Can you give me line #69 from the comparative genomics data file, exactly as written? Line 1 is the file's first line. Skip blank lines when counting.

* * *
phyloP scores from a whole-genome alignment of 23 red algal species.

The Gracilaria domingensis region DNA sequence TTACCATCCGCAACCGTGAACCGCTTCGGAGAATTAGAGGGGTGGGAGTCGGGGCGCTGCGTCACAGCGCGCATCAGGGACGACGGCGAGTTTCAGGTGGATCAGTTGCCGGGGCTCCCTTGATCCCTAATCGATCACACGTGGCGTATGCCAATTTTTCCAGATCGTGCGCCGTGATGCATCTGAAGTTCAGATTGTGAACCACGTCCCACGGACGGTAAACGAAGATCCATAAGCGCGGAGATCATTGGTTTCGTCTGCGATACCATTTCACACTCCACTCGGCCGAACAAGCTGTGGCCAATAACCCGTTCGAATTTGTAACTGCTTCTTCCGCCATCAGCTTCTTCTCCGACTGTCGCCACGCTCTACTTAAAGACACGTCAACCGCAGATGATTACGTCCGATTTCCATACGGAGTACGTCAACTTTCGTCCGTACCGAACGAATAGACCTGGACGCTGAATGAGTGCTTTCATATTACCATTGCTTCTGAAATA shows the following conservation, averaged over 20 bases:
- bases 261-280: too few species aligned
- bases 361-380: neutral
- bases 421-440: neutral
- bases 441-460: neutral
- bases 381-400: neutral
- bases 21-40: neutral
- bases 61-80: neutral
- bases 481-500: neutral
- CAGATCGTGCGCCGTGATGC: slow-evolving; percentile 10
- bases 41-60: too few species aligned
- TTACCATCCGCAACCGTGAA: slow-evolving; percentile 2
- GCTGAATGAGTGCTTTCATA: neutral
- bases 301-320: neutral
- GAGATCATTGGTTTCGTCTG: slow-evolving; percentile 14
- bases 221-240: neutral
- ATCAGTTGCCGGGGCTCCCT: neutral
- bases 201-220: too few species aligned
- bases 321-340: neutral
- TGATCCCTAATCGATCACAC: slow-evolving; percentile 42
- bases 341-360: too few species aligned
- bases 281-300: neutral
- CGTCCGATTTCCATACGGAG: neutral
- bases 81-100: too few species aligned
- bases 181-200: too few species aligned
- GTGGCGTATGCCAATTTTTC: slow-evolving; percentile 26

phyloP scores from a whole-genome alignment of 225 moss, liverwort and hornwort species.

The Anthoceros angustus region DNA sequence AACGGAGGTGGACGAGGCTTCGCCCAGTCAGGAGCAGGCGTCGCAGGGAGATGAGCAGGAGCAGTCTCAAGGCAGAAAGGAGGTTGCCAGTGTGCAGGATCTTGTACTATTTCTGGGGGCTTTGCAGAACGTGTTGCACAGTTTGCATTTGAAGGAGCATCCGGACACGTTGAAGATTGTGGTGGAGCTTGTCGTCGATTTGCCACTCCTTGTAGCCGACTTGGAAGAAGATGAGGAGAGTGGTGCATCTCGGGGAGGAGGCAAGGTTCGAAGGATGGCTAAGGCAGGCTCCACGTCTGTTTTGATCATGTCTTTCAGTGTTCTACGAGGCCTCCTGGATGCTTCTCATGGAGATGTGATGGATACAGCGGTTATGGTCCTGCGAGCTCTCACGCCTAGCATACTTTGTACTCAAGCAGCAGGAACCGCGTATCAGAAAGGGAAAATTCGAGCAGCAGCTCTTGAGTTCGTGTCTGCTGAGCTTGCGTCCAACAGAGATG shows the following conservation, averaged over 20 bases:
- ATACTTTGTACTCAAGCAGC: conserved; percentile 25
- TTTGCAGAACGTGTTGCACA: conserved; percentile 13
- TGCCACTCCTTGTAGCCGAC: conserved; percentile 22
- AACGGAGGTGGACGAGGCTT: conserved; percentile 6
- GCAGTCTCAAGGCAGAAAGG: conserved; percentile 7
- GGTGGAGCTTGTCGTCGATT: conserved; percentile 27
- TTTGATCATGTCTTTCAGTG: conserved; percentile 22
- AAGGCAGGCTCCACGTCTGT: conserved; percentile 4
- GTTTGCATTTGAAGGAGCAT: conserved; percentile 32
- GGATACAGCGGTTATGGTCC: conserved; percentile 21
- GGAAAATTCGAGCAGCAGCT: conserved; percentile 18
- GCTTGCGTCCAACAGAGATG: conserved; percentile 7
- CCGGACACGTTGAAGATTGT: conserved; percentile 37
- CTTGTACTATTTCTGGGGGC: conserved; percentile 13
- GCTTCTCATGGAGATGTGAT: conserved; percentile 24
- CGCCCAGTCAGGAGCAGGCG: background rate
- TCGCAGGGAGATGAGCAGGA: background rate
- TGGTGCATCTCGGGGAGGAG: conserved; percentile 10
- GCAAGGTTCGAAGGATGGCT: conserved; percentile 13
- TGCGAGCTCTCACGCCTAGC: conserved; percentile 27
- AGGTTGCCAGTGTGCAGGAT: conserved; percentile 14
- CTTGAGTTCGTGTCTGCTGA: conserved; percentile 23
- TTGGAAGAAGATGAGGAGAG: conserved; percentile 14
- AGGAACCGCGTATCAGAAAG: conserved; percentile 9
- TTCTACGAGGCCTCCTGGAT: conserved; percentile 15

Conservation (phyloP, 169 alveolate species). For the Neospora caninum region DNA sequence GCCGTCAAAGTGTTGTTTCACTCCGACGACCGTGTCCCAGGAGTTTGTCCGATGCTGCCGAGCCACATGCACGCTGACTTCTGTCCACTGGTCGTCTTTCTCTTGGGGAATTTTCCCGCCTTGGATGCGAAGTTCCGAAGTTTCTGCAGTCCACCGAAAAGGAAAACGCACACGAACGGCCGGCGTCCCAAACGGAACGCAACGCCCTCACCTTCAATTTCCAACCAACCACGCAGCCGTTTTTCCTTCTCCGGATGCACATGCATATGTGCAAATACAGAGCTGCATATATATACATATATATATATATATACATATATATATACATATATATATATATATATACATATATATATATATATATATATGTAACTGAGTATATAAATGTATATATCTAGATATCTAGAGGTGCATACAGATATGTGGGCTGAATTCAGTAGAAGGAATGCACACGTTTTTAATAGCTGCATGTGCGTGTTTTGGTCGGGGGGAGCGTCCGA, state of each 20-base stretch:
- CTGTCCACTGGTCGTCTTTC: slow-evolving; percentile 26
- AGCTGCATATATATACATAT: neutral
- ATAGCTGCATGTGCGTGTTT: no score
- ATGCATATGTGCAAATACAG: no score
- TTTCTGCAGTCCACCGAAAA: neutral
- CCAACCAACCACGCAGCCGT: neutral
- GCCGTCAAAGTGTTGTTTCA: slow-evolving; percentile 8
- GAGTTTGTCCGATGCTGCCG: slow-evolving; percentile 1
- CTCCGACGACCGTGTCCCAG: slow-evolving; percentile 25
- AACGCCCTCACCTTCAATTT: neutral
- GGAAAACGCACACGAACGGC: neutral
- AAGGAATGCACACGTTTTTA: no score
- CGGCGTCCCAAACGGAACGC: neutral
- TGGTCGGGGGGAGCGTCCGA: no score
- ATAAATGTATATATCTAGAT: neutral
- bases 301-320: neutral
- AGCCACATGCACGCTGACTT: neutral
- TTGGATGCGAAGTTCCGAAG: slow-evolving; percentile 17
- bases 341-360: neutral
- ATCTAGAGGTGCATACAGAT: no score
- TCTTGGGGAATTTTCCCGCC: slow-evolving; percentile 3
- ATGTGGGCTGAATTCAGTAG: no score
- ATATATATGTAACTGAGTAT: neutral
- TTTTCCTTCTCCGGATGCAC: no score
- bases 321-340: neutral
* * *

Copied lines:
- TGGTCGGGGGGAGCGTCCGA: no score